Officers had shown up at Jefferson’s house to perform a wellness check–then started shooting.
The family of Atatiana Jefferson, a Black woman who was shot through a window by police, has filed a lawsuit against the Texas city of Forth Worth as well as the officer who killed her.
According to CNN, the amended lawsuit was submitted earlier this week in the Northern District of Texas. In the complaint, Jefferson’s family claimed that the conduct of Officer Aaron Dean had, during “the course and scope of employment caused the untimely death of Atatiana Carr a/k/a Atatiana Jefferson.”
Dean, says CNN, resigned from the Forth Worth police force and was charged with murder; he was indicted late last winter.
CNN recalls how Jefferson, 28, was playing video games with her nephew around 2am on October 12, 2019, when Dean and another officer arrived at her home.
A concerned neighbor had phoned police for a wellness check—they had noticed one of Jefferson’s exterior doors was open, despite the late hour. As Dean and his colleague walked around Jefferson’s home, they heard a noise from inside the house.
Jefferson, recalls CNN, had heard the officers moving around outside her home. Not knowing they were law enforcement, Jefferson—suspecting intruders–retrieved a handgun from her purse and approached the window.
Dean, screaming from the yard, immediately demanded that Jefferson comply with his instructions.
“Put your hands up!” Dean yelled. “Show me your hands!”
Despite not establishing a clear line of sight—and perhaps unaware of the fact that Jefferson would not be able to see out of a well-lit house into the dark night—Dean opened fire, killing Jefferson.
Body camera footage, reviewed a later date, showed that neither Dean nor his fellow officer had identified themselves as police.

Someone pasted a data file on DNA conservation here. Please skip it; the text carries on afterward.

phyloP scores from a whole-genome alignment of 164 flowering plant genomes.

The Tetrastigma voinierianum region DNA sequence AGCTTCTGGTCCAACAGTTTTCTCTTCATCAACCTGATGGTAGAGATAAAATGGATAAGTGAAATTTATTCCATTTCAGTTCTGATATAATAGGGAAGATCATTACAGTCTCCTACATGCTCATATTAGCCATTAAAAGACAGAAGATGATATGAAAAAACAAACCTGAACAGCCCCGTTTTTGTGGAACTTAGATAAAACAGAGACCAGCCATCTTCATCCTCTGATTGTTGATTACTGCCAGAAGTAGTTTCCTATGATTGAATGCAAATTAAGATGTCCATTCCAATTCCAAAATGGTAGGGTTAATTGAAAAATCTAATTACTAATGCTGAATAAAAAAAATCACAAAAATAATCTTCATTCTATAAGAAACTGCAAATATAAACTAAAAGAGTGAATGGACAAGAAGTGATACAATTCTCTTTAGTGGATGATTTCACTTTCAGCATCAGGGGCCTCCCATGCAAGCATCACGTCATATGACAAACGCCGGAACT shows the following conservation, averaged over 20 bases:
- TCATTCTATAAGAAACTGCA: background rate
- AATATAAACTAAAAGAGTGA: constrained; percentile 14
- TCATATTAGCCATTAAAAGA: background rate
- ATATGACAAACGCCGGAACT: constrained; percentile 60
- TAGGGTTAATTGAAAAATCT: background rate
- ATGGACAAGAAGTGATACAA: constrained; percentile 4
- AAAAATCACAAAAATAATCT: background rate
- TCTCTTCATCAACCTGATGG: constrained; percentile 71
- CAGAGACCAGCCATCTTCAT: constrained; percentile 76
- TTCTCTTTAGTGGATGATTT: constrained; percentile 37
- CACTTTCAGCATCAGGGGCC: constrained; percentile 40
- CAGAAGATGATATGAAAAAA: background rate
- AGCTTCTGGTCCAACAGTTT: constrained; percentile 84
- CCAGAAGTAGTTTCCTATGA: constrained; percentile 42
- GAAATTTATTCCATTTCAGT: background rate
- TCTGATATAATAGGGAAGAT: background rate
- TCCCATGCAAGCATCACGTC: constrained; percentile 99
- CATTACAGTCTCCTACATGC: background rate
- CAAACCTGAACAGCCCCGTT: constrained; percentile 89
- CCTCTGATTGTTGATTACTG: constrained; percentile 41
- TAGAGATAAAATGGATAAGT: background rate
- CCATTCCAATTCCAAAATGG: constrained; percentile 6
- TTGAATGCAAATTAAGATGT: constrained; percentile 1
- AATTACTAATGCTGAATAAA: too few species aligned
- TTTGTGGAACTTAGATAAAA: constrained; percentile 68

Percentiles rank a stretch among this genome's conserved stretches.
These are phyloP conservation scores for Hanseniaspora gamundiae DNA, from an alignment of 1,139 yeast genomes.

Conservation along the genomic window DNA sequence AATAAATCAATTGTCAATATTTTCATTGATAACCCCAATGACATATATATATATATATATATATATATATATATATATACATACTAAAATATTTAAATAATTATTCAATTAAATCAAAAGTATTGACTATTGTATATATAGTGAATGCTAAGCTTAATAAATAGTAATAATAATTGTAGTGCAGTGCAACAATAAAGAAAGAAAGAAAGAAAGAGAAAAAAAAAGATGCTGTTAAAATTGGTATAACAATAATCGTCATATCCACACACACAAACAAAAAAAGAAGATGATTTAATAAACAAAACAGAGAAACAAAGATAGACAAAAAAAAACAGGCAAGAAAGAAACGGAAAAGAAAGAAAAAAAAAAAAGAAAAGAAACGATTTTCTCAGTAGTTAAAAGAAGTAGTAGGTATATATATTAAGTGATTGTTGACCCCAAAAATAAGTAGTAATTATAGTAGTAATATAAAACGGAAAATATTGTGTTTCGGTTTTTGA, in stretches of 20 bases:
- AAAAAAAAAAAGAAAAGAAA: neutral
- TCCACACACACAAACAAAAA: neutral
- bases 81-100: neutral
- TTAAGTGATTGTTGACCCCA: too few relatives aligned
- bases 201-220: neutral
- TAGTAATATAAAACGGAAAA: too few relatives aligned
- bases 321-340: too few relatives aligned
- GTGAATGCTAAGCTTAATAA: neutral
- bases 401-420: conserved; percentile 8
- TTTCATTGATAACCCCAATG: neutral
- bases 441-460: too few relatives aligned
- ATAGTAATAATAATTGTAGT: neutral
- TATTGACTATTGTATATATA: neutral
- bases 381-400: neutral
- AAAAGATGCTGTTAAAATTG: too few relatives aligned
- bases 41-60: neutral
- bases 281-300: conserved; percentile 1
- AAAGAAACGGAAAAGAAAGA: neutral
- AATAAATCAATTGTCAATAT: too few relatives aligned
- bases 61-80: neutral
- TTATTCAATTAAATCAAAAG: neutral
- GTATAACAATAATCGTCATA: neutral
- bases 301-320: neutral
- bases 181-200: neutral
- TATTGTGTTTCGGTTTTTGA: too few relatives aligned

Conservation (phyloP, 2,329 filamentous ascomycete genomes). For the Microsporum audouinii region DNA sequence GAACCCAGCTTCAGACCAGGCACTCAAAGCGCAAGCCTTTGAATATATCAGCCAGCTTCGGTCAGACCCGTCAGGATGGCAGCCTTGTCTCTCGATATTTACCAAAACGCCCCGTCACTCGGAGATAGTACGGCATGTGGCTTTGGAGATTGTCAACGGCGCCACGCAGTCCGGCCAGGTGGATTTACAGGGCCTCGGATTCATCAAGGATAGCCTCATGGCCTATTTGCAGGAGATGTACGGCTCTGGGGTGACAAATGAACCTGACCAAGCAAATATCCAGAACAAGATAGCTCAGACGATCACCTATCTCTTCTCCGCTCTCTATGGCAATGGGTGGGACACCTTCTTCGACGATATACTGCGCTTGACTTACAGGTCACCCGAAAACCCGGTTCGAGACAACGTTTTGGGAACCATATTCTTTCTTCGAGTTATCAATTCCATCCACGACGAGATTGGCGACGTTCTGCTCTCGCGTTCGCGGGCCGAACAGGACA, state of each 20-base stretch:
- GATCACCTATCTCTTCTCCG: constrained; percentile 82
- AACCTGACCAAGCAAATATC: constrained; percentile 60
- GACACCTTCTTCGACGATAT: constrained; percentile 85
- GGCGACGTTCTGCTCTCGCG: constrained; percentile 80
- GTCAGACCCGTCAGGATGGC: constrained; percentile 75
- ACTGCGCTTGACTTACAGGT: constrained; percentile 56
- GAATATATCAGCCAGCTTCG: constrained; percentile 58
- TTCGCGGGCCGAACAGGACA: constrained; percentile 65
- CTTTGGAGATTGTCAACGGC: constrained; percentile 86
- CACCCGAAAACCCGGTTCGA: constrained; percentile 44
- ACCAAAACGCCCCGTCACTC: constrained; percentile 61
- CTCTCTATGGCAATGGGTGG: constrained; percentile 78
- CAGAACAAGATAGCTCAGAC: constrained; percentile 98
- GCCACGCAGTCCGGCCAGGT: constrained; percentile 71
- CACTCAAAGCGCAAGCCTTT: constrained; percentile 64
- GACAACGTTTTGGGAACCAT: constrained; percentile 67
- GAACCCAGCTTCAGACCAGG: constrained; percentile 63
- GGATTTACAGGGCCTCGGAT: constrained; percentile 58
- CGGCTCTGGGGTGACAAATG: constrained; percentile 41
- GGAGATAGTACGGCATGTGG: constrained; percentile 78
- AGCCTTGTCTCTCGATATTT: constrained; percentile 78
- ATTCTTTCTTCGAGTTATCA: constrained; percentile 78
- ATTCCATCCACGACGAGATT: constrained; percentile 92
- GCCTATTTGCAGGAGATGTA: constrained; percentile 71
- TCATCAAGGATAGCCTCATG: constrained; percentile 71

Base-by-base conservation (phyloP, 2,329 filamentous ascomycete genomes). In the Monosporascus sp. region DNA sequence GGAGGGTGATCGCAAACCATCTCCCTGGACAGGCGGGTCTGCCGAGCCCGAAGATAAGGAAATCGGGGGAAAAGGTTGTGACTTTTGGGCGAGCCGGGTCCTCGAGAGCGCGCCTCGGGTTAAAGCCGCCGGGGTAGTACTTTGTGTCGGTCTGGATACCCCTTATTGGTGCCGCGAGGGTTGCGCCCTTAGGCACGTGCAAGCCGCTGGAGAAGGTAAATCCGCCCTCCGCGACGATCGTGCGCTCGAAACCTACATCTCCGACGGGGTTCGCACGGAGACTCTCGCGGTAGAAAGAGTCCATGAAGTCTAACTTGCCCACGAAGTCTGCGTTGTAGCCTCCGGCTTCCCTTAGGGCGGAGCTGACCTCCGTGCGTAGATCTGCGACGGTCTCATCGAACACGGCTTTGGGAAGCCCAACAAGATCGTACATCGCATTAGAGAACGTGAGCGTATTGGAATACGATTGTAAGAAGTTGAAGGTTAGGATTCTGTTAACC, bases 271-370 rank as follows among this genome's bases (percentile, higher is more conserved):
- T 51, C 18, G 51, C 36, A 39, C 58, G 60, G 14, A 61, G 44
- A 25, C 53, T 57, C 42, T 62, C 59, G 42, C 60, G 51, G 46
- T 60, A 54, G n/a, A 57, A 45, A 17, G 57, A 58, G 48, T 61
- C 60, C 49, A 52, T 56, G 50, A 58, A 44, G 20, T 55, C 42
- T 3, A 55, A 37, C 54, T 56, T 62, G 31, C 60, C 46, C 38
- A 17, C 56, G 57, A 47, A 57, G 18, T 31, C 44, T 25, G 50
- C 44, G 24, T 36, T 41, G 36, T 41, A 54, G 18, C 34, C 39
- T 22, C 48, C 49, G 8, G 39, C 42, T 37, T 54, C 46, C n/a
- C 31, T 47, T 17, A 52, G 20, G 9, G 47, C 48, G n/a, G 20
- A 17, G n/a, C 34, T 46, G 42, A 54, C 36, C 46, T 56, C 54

The lawsuit states that Jefferson was killed while at home, “not violating any laws of the state […] her shooting was without provocation or cause.” It also suggested that the city “knew or should have known that Defendant Aaron Dean exhibited a pattern of escalating encounters with the public.”
The Associated Press notes that, while police performance reviews make no mention of Dean’s alleged “pattern of escalating counters with the public,” a supervisor did not he had “poor communication skills,” present both in his encounters with the public and fellow officers.
The complaint further accuses Forth Worth and Dean of being “deliberately indifferent to protecting Atatiana Carr a/k/a Atatiana Jefferson from harm by systematically failing to provide adequate training and supervision to its officers, uphold Atatiana Carr a/k/a Atatiana Jefferson’s constitutional rights, and providing urgently needed medical care.”
“Defendants acted with high disregard for the rights of others, and their conduct was extreme and unreasonable under the circumstances,” the lawsuit claims.